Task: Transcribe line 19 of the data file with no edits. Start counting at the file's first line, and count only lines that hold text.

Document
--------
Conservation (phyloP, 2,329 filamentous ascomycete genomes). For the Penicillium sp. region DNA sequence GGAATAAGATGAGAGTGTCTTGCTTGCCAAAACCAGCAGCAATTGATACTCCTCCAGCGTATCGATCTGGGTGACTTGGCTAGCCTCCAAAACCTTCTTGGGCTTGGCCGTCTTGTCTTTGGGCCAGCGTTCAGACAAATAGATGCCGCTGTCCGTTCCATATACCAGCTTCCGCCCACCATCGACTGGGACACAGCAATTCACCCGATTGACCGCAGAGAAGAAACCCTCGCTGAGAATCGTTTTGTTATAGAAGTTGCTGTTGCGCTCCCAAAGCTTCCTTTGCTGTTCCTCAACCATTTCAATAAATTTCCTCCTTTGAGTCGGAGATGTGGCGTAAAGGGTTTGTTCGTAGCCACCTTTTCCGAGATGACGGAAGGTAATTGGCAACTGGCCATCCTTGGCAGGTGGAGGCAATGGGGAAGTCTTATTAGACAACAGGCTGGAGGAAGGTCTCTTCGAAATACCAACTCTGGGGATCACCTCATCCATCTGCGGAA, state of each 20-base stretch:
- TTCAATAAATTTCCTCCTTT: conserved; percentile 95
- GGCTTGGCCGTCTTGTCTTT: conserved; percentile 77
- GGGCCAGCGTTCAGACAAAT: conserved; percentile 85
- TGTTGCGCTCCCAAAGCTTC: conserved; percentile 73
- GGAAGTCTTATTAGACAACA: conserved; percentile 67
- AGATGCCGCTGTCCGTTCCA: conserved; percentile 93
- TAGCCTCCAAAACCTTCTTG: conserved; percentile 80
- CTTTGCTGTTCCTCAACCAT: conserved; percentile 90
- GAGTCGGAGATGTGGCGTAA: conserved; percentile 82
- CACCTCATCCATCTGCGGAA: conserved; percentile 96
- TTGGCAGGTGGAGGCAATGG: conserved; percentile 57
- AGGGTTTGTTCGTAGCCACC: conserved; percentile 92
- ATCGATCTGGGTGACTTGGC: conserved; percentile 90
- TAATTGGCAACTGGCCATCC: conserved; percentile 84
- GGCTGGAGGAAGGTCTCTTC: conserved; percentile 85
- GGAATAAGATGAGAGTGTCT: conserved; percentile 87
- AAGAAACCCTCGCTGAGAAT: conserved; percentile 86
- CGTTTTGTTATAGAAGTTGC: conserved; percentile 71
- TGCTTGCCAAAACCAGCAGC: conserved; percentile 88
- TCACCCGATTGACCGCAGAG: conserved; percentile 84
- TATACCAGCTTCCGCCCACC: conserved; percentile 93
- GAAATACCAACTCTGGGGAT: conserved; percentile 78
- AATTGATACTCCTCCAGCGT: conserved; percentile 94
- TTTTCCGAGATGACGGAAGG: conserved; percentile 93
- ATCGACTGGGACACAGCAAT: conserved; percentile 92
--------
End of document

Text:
- CGTTTTGTTATAGAAGTTGC: conserved; percentile 71